AMD Lets Bobcat Out: Details Low-Power Micro-Architecture

AMD Unleashes Peculiarities of Bobcat Design

by Anton Shilov
08/25/2010 | 05:31 PM

Advanced Micro Devices has disclosed details about its Bobcat micro-architecture that will power the company's next-generation central processing units (CPUs) for netbooks and other innovative form-factors that require very low power chips. The Bobcat seems to be by far more progressive than Intel Atom, but it will consume more power and will still lack some modern features.

 

When AMD started to design Bobcat back in 2005 - 2006, it already knew that its K7/K8/K9 chips were too power hungry for mobile computers, whereas the preceding generations were too inefficient in modern workloads. As a result, the company decided to design the chip from scratch rather than to "borrow" designs from previous-generation products. However, AMD decided not to sacrifice performance in order to absolutely minimize power consumption. As a result, Bobcat seems to be almost completely contemporary chips with numerous design trade-offs to reduce power consumption. According to AMD, the micro-architecture minimizes data movement and unnecessary reads from cache or memory.

The Bobcat core sports out-of-order execution, advanced branch predictor, dual x86 instruction decoder, 64-bit integer unit with two ALUs, floating point unit with two 64-bit pipes, 32KB instruction cache, 32KB data cache, 512KB L2 cache (working at half speed to trim power consumption) and so on. Bobcat fully supports modern SIMD extensions like SSE, SSE2, SSE3, SSSE3, SSE4A, but no 3DNow, AVX and so on. AMD Bobcat features an extensive set of means to reduce power consumption, including such capabilities as fine grain clock gating, integrated core power gating and so on.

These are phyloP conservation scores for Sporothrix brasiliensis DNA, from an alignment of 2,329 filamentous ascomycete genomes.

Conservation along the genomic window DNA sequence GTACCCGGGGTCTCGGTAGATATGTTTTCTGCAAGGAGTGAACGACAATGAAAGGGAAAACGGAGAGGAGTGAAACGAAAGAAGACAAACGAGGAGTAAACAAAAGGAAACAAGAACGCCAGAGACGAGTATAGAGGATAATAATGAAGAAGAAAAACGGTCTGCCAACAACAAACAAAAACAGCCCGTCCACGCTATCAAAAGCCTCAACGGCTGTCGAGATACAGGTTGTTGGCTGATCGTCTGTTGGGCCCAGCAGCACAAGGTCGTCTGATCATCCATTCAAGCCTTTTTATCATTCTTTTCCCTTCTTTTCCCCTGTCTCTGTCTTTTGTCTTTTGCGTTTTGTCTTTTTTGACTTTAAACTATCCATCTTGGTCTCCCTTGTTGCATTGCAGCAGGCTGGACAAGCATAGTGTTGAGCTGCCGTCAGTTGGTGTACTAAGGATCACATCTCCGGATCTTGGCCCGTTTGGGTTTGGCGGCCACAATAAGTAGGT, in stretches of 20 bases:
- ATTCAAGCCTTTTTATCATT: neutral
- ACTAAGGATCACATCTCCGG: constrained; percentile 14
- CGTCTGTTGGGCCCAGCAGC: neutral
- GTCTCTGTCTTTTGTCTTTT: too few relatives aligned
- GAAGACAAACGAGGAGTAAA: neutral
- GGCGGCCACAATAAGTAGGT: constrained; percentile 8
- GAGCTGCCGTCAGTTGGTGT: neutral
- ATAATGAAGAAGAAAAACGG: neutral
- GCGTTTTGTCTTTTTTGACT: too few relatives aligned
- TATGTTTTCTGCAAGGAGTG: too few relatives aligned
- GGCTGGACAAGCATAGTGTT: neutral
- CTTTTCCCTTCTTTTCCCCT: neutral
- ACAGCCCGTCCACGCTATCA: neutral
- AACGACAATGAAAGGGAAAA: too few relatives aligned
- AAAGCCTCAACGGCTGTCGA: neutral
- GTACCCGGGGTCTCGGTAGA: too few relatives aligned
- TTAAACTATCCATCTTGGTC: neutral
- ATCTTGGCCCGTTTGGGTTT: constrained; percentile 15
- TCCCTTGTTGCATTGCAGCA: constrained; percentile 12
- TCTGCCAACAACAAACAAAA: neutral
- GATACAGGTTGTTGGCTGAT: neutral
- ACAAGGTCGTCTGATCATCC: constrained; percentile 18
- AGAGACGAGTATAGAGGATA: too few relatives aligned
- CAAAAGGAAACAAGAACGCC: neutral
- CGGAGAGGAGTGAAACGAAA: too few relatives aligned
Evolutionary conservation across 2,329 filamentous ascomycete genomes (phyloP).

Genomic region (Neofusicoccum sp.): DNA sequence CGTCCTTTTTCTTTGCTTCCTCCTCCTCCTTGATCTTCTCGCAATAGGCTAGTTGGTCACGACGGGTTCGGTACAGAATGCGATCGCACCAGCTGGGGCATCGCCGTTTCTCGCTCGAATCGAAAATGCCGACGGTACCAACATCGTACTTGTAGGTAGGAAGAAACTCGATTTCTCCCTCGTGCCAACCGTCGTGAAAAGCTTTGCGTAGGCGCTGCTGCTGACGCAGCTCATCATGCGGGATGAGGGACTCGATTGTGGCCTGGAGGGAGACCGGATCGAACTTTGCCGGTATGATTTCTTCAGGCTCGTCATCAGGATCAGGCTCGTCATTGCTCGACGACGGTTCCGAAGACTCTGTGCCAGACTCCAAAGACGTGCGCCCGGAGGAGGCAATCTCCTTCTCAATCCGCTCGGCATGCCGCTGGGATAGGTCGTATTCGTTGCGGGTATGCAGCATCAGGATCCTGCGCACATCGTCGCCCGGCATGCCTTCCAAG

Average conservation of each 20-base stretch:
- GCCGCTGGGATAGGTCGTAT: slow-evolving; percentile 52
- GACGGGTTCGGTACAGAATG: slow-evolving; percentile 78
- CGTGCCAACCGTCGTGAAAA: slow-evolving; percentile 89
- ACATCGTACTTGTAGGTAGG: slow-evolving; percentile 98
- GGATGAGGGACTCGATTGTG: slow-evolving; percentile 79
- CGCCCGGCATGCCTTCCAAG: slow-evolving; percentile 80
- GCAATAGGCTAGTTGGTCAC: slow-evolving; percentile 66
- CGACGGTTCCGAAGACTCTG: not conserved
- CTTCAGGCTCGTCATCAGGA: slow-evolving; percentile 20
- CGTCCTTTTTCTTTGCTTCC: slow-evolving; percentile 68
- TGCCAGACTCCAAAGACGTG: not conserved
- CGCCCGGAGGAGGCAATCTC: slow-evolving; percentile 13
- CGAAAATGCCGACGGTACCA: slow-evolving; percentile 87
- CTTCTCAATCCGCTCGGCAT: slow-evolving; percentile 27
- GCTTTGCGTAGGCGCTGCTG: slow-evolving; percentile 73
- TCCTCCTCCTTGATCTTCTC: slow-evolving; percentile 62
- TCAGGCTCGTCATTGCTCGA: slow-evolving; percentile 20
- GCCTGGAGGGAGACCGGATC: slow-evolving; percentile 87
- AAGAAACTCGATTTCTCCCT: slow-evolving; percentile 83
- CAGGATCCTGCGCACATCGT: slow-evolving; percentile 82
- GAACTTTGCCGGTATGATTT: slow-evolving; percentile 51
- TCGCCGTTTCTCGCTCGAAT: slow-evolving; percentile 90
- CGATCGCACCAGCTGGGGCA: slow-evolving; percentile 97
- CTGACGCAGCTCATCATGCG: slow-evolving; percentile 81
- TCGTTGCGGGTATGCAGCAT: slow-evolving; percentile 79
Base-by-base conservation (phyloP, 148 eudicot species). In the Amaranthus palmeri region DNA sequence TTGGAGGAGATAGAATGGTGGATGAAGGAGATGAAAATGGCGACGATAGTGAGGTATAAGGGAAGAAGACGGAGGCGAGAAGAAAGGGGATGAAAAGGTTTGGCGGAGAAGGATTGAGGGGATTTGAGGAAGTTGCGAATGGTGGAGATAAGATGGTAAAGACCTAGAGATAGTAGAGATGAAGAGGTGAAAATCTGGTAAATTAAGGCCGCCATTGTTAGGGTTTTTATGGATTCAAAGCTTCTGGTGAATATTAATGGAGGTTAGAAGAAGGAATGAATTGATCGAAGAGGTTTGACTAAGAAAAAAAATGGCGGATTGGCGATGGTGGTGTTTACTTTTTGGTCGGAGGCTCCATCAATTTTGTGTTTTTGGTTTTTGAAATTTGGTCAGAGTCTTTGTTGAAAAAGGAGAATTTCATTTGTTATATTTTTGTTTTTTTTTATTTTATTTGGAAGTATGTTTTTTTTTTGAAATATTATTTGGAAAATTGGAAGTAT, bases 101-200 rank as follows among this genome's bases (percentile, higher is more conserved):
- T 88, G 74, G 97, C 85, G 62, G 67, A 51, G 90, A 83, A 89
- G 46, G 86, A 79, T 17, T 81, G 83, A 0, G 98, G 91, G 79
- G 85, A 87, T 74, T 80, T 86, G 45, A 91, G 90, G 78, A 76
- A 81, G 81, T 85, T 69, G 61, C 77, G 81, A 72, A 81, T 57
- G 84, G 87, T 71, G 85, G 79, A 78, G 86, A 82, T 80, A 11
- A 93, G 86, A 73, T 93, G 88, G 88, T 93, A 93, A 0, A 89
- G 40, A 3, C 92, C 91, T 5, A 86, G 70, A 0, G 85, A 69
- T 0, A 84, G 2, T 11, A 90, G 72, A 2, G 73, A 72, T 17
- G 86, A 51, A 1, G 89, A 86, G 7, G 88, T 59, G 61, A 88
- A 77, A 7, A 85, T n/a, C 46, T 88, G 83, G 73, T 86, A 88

The design of Bobcat has nothing to do with the design of Bulldozer, hence, it is not as modular as the desktop/server micro-architecture, at least, based on what AMD showcased. Since Bobcat is by design a single-core chip, its dual-core and multi-core implementations will come with functionality that will be doubled without complete necessity.

The Bobcat is an AMD approach to the low-power computing, hence, the direct competitor for Intel Atom. While Bobcat in general will be more power hungry than Intel Atom, its performance is likely to be considerably better.

The first implementation of Bobcat will be Ontario chip that features one or two x86 processing cores as well as DirectX 11 graphics processing unit from ATI. The chip will be made using 40nm process technology at TSMC and will be released commercially in Q1 2011.